During the interview do’s: Arrive early. Offer a confident, firm handshake. Remember that you are, first and foremost, having a conversation. It’s nerve-wracking and highly formalized, but avoid stock responses. Communicate effectively with your interviewer. Mirror his or her communication style. Allow your interviewer to set the tone of the conversation. For example, if the interviewer seems all business, don’t attempt to loosen him or her up with a joke or story.  If the interviewer is personable, try discussing his or her interests. Often personal items on display in the office can be a clue.  If asked a direct question, answer directly. Maintain good posture, eye contact, as steady a voice as you can muster, even if you’re nervous, and a positive attitude.

After the interview do’s: Make sure the interviewer knows that you’re interested in the position, you know you can do the job, and that you will put forth 100% effort. Thank the interviewer for his/her time, and inquire what the next step is. Be sure to get the interviewer’s business card and send a thank-you letter.

Military Connection salutes and proudly serves veterans and service members in the Army, Navy, Air Force, Marines, Coast Guard, Guard and Reserve,  and their families.

Law Enforcement Jobs for Veterans- Acing the Interview

police interview

By Debbie Gregory.

Law enforcement officers and military veterans have a lot in common: both wear their uniforms with pride; both are a part of a larger team of professionals protecting those who can’t protect themselves; both put their personal safety at risk; and both operate within a rigid command structure. There is a natural path that leads many military veterans to seek jobs in law enforcement when they transition to the civilian workforce.

Some pre-planning can help close the deal after the interview process to secure law enforcement jobs for veterans.

The interview is where you get your sole opportunity to make a good first impression. Preparing your answers to commonly asked interview questions can make or break your chances of getting the law enforcement job you are hoping for.

Why do you want this job? Draw on those similarities between military service and law enforcement: the service to those who can’t protect themselves, the camaraderie, and being part of a team.

What is your biggest weakness? Focus on something that you have worked on to improve. For example, if your tactical driving skills were less than what you were happy with, share some of the details of the advanced driving course you took.

Why should you be hired? Again, call on your military service, stressing that you are a physically and mentally fit candidate. You have good decision-making abilities, common sense, and respect a paramilitary chain of command.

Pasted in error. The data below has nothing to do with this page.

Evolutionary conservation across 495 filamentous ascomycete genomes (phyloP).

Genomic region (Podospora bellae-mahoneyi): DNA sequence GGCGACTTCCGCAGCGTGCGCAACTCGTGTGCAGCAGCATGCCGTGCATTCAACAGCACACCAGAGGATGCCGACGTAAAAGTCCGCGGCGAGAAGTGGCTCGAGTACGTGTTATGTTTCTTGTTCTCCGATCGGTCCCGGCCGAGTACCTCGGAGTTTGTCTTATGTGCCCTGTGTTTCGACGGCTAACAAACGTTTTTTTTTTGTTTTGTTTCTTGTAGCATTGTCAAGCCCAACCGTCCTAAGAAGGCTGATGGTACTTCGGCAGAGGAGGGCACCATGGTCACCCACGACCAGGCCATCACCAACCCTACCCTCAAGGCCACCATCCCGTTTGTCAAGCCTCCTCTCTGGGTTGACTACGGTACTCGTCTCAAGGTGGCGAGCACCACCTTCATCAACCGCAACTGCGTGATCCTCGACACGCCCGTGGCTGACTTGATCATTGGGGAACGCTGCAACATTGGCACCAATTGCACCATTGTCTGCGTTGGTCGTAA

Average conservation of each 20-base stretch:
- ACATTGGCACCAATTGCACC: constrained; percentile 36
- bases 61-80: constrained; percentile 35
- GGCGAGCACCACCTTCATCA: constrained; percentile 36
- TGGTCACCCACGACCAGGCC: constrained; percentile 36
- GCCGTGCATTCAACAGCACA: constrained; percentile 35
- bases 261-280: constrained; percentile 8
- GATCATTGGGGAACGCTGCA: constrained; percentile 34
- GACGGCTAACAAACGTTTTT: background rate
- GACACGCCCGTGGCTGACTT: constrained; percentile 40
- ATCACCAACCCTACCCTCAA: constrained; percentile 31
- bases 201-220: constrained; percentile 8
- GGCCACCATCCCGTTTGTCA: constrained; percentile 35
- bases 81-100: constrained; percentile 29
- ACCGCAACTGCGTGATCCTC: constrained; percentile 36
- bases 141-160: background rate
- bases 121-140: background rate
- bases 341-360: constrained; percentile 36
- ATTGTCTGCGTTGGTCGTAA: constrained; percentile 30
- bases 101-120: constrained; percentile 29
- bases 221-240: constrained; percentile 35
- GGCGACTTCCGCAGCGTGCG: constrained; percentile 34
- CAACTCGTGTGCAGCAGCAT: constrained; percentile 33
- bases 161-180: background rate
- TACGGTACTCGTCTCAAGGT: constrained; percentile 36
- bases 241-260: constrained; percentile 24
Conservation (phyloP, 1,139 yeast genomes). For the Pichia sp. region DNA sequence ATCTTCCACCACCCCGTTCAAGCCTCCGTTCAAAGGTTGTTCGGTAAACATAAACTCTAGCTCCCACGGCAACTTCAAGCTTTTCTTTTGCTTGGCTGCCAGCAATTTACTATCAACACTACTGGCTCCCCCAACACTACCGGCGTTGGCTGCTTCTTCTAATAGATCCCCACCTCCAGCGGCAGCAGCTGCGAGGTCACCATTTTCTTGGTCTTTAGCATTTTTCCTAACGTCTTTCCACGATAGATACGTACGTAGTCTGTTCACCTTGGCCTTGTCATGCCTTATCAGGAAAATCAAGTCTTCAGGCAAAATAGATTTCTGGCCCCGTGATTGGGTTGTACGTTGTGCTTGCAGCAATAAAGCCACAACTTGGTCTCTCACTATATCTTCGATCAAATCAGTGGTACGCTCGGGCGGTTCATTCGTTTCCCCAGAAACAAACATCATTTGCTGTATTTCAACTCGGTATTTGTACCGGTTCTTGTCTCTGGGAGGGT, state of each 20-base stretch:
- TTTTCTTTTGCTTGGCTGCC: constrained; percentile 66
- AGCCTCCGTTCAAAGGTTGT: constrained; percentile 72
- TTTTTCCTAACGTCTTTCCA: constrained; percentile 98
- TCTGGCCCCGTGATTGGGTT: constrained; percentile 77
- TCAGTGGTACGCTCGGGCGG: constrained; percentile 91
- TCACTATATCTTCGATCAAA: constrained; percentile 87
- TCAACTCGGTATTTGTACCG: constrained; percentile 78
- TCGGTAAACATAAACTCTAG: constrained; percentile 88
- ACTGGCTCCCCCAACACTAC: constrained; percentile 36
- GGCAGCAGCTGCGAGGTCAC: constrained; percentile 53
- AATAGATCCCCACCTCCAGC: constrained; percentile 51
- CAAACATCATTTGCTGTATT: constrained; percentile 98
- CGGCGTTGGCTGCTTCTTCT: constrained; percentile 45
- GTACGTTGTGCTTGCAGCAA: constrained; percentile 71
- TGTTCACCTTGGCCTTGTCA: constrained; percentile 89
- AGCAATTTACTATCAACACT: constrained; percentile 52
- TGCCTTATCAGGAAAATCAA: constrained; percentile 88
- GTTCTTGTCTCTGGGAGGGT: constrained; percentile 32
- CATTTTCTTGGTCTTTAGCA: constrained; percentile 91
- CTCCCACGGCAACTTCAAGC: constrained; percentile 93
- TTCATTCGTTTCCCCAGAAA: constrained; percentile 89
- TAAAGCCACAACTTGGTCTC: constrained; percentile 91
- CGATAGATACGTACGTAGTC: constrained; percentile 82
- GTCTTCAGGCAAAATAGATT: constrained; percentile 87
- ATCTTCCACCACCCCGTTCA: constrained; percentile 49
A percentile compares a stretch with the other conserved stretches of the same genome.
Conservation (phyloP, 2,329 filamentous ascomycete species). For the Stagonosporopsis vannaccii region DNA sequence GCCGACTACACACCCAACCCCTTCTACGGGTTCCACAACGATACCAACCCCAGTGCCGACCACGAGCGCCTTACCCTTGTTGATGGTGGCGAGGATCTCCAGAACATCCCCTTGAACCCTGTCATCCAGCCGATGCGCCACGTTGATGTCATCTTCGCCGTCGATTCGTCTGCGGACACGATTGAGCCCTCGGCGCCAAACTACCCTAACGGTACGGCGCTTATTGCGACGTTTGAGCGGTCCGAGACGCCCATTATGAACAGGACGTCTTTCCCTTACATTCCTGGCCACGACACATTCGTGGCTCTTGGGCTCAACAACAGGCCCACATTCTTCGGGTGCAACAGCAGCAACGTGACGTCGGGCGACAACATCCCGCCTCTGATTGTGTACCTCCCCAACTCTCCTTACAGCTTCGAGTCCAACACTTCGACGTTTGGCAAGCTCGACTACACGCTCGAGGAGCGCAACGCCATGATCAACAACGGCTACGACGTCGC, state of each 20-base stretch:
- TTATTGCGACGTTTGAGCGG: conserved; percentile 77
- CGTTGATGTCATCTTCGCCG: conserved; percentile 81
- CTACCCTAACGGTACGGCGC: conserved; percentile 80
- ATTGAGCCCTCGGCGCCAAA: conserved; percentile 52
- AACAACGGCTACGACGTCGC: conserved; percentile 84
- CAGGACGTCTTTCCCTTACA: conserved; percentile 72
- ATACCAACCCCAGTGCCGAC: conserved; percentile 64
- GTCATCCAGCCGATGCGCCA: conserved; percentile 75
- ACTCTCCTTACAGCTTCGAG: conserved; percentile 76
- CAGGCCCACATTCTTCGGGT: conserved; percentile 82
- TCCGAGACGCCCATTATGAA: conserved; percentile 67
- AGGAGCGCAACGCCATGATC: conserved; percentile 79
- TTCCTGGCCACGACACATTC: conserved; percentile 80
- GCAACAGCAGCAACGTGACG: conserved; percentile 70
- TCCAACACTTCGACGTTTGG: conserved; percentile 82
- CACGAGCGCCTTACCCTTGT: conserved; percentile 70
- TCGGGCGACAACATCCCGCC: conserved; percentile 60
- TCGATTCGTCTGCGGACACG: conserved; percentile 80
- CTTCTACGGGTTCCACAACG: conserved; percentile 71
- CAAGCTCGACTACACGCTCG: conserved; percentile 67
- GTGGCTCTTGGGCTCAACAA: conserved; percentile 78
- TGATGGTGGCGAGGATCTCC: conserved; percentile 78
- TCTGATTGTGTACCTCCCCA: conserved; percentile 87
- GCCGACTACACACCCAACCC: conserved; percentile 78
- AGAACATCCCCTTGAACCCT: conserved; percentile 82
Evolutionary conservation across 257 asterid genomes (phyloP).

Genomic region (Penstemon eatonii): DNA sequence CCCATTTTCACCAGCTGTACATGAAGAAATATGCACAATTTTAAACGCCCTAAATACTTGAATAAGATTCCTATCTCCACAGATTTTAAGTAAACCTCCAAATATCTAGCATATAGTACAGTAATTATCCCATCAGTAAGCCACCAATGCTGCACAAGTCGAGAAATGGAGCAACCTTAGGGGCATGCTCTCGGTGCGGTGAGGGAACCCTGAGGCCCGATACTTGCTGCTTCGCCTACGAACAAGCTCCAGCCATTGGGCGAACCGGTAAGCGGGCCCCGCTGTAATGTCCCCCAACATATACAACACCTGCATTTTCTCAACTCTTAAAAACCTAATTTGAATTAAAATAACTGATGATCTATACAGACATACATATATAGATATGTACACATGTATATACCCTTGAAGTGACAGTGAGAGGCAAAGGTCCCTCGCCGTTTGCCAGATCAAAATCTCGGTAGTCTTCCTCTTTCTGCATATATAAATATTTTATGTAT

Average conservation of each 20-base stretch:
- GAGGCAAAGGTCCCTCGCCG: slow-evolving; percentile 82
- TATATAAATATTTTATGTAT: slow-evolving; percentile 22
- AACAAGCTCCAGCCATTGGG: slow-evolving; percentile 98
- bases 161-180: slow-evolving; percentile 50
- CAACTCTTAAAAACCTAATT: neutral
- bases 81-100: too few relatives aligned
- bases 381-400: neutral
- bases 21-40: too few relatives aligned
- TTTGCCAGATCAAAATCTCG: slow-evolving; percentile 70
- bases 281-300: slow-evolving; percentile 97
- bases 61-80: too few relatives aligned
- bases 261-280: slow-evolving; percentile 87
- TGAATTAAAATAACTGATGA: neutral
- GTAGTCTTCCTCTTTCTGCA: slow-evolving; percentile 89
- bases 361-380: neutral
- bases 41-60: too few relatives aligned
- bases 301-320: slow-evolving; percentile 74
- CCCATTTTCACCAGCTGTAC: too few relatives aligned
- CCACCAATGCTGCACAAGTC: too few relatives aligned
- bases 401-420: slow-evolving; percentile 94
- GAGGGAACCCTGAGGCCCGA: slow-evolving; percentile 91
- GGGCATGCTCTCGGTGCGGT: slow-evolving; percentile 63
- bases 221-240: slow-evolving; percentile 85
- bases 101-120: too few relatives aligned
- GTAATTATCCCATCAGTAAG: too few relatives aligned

Important don’ts to keep in mind:

  • Just like a civilian shouldn’t badmouth a previous boss, you shouldn’t badmouth those you served under. If you had a particularly challenging officer, focus on what you learned from that person.
  • If you’re asked to tell your interviewer about who you are, resist the temptation to give a chronology of your adult life. Instead, focus on your life experiences as they pertain to the job.
  • When it comes to compensation, don’t give an exact number. You should be familiar with the salary range, and you can say that you expect to be paid the appropriate range for this job, based on the location and your experience.

Military Connection salutes and proudly serves veterans and service members in the Army, Navy, Air Force, Marines, Coast Guard, Guard and Reserve,  and their families.

Guidelines for Obtaining a Security Clearance

security clearance

By Debbie Gregory.

A security clearance is a status granted to individuals allowing them access to classified information or to restricted areas.

A security clearance alone does not grant an individual access to specific classified materials. Rather, a security clearance means that an individual is eligible for access. In order to gain access to specific classified materials, an individual should also have a demonstrated “need to know” the classified information for his or her position and policy area responsibilities.

There are three levels of security clearances: Confidential, Secret, and Top Secret, which correspond to the levels of sensitivity of the information that a cleared individual will be eligible to access.

The process to obtain a security clearance must be initiated by a sponsoring federal agency and is usually paid for by the requesting agency.

The determination of whether the granting or continuing of eligibility for a security clearance is based upon careful consideration of 13 guidelines:

(1) allegiance to the United States; any act , association or sympathy that aims to overthrow the Government of the United States or alter the form of government by unconstitutional means.

(2) foreign influence; potential for foreign influence that could result in the compromise of classified information.

(3) foreign preference; any indication of a preference for a foreign country over the United States.

(4) sexual behavior that involves any criminal offense.

(5) personal conduct; refusing cooperation for any required testing, questioning or paperwork.

(6) financial considerations; financially overextended to be at risk of having to engage in illegal acts to generate funds.

(7) alcohol consumption; in excess, which could lead to bad judgement.

(8) drug involvement; could lead to impaired social or occupational functioning.

(9) emotional, mental, and personality disorders;

(10) criminal conduct; creates doubt about a person’s judgment, reliability and trustworthiness.

(11) security violations; raise doubts about an individual’s trustworthiness, willingness, and ability to safeguard classified information.

(12) outside activities; especially those relating to foreign interests

and